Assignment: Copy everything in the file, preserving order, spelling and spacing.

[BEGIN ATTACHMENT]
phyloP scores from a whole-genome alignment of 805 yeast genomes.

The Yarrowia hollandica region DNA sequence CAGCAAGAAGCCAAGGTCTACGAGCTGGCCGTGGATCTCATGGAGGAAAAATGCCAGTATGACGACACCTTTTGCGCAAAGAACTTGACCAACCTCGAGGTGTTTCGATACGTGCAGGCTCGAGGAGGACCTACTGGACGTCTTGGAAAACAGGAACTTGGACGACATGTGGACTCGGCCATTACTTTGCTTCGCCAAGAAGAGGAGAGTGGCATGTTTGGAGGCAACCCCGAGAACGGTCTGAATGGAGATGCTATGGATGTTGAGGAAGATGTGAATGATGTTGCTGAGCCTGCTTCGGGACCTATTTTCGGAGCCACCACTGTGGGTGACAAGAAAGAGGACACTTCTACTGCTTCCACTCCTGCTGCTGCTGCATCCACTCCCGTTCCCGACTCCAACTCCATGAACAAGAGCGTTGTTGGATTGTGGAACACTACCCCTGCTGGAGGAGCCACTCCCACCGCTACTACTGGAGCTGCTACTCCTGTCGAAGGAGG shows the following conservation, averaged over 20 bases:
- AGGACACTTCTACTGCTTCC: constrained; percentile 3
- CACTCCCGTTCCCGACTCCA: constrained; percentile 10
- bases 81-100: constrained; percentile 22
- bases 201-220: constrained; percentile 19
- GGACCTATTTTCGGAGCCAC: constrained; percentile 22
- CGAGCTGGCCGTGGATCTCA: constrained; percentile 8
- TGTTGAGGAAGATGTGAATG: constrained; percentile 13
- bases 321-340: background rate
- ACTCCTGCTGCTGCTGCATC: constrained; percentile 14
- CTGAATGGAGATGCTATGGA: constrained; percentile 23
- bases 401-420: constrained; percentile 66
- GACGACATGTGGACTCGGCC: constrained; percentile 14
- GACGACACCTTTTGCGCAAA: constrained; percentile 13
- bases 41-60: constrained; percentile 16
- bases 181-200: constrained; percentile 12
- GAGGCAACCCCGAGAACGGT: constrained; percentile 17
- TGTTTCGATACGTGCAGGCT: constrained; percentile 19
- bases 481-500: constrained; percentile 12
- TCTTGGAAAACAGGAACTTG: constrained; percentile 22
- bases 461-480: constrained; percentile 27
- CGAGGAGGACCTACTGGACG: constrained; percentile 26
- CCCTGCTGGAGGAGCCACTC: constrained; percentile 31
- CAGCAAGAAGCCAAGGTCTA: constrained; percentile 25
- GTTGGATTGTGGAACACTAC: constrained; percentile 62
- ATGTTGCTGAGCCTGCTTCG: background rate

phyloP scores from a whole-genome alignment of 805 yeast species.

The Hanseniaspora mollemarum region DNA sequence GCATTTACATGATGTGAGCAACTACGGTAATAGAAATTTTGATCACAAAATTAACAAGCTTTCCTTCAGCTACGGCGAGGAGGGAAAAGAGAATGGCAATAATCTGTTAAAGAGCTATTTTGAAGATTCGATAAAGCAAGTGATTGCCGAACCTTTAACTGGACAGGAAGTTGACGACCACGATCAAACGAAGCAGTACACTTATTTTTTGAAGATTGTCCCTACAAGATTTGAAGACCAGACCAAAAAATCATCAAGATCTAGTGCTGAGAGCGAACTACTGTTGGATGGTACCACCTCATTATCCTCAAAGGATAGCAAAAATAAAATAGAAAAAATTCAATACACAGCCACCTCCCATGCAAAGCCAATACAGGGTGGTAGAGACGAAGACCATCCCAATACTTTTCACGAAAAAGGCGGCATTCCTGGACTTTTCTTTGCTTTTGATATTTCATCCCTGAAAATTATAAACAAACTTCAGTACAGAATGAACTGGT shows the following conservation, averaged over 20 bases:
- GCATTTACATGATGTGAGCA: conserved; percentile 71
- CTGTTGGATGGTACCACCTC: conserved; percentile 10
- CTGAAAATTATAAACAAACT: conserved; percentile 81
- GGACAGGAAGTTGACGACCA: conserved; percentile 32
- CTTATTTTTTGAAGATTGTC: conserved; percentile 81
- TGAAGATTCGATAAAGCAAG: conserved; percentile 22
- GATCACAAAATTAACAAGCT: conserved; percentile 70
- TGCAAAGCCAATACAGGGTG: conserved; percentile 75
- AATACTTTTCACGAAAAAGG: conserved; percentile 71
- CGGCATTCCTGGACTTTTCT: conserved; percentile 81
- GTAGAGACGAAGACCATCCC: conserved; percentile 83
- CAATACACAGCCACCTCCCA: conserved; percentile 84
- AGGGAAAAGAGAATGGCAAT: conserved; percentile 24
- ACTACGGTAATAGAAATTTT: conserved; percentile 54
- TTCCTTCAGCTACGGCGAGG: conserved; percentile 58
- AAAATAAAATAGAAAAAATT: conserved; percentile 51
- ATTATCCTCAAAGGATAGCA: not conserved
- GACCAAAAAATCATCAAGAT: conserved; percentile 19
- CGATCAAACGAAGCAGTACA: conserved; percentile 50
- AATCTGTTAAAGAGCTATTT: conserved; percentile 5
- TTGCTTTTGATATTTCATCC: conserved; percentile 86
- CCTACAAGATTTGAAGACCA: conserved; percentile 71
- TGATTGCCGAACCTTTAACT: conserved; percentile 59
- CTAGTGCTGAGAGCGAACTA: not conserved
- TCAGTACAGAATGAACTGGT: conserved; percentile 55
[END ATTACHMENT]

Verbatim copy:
phyloP scores from a whole-genome alignment of 805 yeast genomes.

The Yarrowia hollandica region DNA sequence CAGCAAGAAGCCAAGGTCTACGAGCTGGCCGTGGATCTCATGGAGGAAAAATGCCAGTATGACGACACCTTTTGCGCAAAGAACTTGACCAACCTCGAGGTGTTTCGATACGTGCAGGCTCGAGGAGGACCTACTGGACGTCTTGGAAAACAGGAACTTGGACGACATGTGGACTCGGCCATTACTTTGCTTCGCCAAGAAGAGGAGAGTGGCATGTTTGGAGGCAACCCCGAGAACGGTCTGAATGGAGATGCTATGGATGTTGAGGAAGATGTGAATGATGTTGCTGAGCCTGCTTCGGGACCTATTTTCGGAGCCACCACTGTGGGTGACAAGAAAGAGGACACTTCTACTGCTTCCACTCCTGCTGCTGCTGCATCCACTCCCGTTCCCGACTCCAACTCCATGAACAAGAGCGTTGTTGGATTGTGGAACACTACCCCTGCTGGAGGAGCCACTCCCACCGCTACTACTGGAGCTGCTACTCCTGTCGAAGGAGG shows the following conservation, averaged over 20 bases:
- AGGACACTTCTACTGCTTCC: constrained; percentile 3
- CACTCCCGTTCCCGACTCCA: constrained; percentile 10
- bases 81-100: constrained; percentile 22
- bases 201-220: constrained; percentile 19
- GGACCTATTTTCGGAGCCAC: constrained; percentile 22
- CGAGCTGGCCGTGGATCTCA: constrained; percentile 8
- TGTTGAGGAAGATGTGAATG: constrained; percentile 13
- bases 321-340: background rate
- ACTCCTGCTGCTGCTGCATC: constrained; percentile 14
- CTGAATGGAGATGCTATGGA: constrained; percentile 23
- bases 401-420: constrained; percentile 66
- GACGACATGTGGACTCGGCC: constrained; percentile 14
- GACGACACCTTTTGCGCAAA: constrained; percentile 13
- bases 41-60: constrained; percentile 16
- bases 181-200: constrained; percentile 12
- GAGGCAACCCCGAGAACGGT: constrained; percentile 17
- TGTTTCGATACGTGCAGGCT: constrained; percentile 19
- bases 481-500: constrained; percentile 12
- TCTTGGAAAACAGGAACTTG: constrained; percentile 22
- bases 461-480: constrained; percentile 27
- CGAGGAGGACCTACTGGACG: constrained; percentile 26
- CCCTGCTGGAGGAGCCACTC: constrained; percentile 31
- CAGCAAGAAGCCAAGGTCTA: constrained; percentile 25
- GTTGGATTGTGGAACACTAC: constrained; percentile 62
- ATGTTGCTGAGCCTGCTTCG: background rate

phyloP scores from a whole-genome alignment of 805 yeast species.

The Hanseniaspora mollemarum region DNA sequence GCATTTACATGATGTGAGCAACTACGGTAATAGAAATTTTGATCACAAAATTAACAAGCTTTCCTTCAGCTACGGCGAGGAGGGAAAAGAGAATGGCAATAATCTGTTAAAGAGCTATTTTGAAGATTCGATAAAGCAAGTGATTGCCGAACCTTTAACTGGACAGGAAGTTGACGACCACGATCAAACGAAGCAGTACACTTATTTTTTGAAGATTGTCCCTACAAGATTTGAAGACCAGACCAAAAAATCATCAAGATCTAGTGCTGAGAGCGAACTACTGTTGGATGGTACCACCTCATTATCCTCAAAGGATAGCAAAAATAAAATAGAAAAAATTCAATACACAGCCACCTCCCATGCAAAGCCAATACAGGGTGGTAGAGACGAAGACCATCCCAATACTTTTCACGAAAAAGGCGGCATTCCTGGACTTTTCTTTGCTTTTGATATTTCATCCCTGAAAATTATAAACAAACTTCAGTACAGAATGAACTGGT shows the following conservation, averaged over 20 bases:
- GCATTTACATGATGTGAGCA: conserved; percentile 71
- CTGTTGGATGGTACCACCTC: conserved; percentile 10
- CTGAAAATTATAAACAAACT: conserved; percentile 81
- GGACAGGAAGTTGACGACCA: conserved; percentile 32
- CTTATTTTTTGAAGATTGTC: conserved; percentile 81
- TGAAGATTCGATAAAGCAAG: conserved; percentile 22
- GATCACAAAATTAACAAGCT: conserved; percentile 70
- TGCAAAGCCAATACAGGGTG: conserved; percentile 75
- AATACTTTTCACGAAAAAGG: conserved; percentile 71
- CGGCATTCCTGGACTTTTCT: conserved; percentile 81
- GTAGAGACGAAGACCATCCC: conserved; percentile 83
- CAATACACAGCCACCTCCCA: conserved; percentile 84
- AGGGAAAAGAGAATGGCAAT: conserved; percentile 24
- ACTACGGTAATAGAAATTTT: conserved; percentile 54
- TTCCTTCAGCTACGGCGAGG: conserved; percentile 58
- AAAATAAAATAGAAAAAATT: conserved; percentile 51
- ATTATCCTCAAAGGATAGCA: not conserved
- GACCAAAAAATCATCAAGAT: conserved; percentile 19
- CGATCAAACGAAGCAGTACA: conserved; percentile 50
- AATCTGTTAAAGAGCTATTT: conserved; percentile 5
- TTGCTTTTGATATTTCATCC: conserved; percentile 86
- CCTACAAGATTTGAAGACCA: conserved; percentile 71
- TGATTGCCGAACCTTTAACT: conserved; percentile 59
- CTAGTGCTGAGAGCGAACTA: not conserved
- TCAGTACAGAATGAACTGGT: conserved; percentile 55